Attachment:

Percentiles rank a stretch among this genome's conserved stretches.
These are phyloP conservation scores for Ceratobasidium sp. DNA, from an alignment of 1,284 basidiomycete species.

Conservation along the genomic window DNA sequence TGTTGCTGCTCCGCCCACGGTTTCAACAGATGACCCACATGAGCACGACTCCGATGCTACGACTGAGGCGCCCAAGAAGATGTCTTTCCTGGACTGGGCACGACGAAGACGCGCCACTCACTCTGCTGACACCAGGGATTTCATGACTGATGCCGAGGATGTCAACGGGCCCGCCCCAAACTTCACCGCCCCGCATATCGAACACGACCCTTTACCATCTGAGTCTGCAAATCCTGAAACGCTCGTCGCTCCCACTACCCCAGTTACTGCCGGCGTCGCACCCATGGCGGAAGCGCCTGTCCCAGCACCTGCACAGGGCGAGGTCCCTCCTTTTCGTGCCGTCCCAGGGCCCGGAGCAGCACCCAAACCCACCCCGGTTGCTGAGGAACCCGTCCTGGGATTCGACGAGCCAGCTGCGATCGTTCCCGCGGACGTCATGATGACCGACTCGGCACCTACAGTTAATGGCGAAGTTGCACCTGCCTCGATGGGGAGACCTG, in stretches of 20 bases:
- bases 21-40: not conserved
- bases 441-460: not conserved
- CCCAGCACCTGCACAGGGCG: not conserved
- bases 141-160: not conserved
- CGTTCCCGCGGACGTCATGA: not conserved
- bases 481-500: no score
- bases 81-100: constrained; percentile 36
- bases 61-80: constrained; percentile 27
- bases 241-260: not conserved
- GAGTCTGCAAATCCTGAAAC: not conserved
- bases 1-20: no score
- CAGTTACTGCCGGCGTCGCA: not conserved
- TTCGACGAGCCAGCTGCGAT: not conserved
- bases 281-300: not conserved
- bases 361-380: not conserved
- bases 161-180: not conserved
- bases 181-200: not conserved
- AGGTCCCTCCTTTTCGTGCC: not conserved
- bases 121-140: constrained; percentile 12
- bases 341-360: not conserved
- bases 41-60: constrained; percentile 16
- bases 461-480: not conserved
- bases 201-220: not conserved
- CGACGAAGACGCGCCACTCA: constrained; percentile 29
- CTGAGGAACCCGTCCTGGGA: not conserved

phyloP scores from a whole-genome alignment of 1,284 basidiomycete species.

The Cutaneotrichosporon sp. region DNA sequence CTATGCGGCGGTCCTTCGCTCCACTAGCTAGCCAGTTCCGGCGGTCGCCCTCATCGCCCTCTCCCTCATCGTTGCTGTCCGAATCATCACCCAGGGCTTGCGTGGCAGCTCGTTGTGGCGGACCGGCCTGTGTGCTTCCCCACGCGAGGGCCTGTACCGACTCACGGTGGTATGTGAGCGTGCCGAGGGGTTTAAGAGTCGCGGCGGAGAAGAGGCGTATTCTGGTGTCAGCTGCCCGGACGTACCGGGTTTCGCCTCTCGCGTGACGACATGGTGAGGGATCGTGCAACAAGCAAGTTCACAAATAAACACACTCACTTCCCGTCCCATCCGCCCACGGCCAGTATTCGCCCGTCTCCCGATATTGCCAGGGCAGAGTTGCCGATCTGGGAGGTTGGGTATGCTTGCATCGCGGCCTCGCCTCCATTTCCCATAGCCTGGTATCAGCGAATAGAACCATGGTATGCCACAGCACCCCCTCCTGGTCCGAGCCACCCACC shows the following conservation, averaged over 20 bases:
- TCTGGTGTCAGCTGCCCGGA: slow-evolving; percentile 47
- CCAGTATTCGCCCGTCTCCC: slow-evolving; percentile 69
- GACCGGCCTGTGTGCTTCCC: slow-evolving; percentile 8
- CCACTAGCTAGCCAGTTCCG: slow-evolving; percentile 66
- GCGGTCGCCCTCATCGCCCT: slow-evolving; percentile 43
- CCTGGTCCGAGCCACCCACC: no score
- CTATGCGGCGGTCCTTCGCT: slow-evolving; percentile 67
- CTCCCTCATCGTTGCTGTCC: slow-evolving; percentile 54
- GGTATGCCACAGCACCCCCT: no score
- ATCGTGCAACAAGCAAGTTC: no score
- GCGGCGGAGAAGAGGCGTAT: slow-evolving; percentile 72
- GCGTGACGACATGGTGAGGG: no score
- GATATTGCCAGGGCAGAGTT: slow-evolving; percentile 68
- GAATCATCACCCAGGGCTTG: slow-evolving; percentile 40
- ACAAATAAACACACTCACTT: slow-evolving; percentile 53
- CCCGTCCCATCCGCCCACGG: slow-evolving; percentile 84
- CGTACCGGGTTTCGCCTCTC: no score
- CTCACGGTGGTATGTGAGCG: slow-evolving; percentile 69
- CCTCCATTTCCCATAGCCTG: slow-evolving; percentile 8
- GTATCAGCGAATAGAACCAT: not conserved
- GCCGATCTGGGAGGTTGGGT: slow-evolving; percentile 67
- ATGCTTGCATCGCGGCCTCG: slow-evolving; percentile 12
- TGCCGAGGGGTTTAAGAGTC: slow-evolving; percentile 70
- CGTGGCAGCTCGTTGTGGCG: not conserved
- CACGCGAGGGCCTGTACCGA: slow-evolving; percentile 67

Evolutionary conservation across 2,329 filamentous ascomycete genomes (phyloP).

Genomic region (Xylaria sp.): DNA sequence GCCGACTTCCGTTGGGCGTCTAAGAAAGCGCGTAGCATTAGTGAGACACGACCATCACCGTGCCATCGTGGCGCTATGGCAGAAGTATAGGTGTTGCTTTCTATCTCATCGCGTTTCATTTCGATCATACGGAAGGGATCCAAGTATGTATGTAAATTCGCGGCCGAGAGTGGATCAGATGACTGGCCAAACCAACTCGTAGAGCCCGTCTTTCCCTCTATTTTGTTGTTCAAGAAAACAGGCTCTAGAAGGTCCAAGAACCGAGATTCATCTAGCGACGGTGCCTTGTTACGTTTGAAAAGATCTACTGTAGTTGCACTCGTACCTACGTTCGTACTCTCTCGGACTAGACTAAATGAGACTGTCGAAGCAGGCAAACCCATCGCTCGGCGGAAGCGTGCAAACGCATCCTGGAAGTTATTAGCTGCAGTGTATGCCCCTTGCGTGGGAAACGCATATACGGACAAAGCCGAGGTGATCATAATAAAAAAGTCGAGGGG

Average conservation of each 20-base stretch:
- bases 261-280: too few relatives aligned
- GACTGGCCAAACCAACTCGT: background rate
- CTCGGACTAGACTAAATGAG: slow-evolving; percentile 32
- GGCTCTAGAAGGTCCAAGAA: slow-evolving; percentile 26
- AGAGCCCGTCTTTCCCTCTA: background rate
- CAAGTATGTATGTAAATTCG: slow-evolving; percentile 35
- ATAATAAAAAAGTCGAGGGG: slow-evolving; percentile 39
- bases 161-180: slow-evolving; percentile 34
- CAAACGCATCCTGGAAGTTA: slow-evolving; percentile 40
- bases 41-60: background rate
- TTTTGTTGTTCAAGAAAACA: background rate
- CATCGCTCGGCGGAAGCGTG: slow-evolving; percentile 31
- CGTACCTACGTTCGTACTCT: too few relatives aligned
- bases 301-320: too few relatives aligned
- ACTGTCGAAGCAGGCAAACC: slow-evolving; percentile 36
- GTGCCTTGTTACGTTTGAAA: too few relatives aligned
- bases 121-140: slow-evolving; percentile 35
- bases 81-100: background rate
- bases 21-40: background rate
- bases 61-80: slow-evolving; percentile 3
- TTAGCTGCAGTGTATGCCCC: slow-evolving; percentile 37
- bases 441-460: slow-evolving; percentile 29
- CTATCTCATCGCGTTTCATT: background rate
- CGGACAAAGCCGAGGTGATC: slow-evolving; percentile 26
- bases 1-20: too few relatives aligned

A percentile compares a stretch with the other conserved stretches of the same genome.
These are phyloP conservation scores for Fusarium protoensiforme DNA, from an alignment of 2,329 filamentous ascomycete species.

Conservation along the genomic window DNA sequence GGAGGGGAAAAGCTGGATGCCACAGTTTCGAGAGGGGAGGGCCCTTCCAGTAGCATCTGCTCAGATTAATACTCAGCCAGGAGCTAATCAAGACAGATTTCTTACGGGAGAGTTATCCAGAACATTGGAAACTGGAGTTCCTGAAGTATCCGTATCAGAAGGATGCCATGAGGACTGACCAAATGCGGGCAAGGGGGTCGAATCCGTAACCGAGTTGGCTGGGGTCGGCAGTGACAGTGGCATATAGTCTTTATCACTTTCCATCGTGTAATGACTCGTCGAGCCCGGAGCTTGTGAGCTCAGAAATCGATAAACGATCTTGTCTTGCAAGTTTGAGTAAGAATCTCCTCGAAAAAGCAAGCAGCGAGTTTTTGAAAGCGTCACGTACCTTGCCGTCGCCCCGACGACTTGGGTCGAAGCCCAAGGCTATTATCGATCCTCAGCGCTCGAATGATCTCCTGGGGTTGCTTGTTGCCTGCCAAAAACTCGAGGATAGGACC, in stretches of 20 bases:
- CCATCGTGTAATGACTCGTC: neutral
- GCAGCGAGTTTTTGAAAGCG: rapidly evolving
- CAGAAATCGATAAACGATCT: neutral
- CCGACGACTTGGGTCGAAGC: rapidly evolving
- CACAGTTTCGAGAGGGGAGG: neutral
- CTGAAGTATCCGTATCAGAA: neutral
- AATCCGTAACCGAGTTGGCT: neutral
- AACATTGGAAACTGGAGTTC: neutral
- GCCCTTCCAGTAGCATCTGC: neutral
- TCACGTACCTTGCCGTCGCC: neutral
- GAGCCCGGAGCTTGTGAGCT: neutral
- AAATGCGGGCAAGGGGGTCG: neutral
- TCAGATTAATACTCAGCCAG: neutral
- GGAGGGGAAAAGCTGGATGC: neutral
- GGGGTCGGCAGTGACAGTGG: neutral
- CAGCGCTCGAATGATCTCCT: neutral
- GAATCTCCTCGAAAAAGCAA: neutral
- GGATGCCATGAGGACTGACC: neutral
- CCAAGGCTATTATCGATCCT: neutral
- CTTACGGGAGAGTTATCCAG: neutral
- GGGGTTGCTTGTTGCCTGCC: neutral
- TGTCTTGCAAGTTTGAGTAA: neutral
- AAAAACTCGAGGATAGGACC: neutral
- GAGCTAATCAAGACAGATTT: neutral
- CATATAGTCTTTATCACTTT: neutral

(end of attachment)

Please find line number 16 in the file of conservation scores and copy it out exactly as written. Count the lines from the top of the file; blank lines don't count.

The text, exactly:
- TTCGACGAGCCAGCTGCGAT: not conserved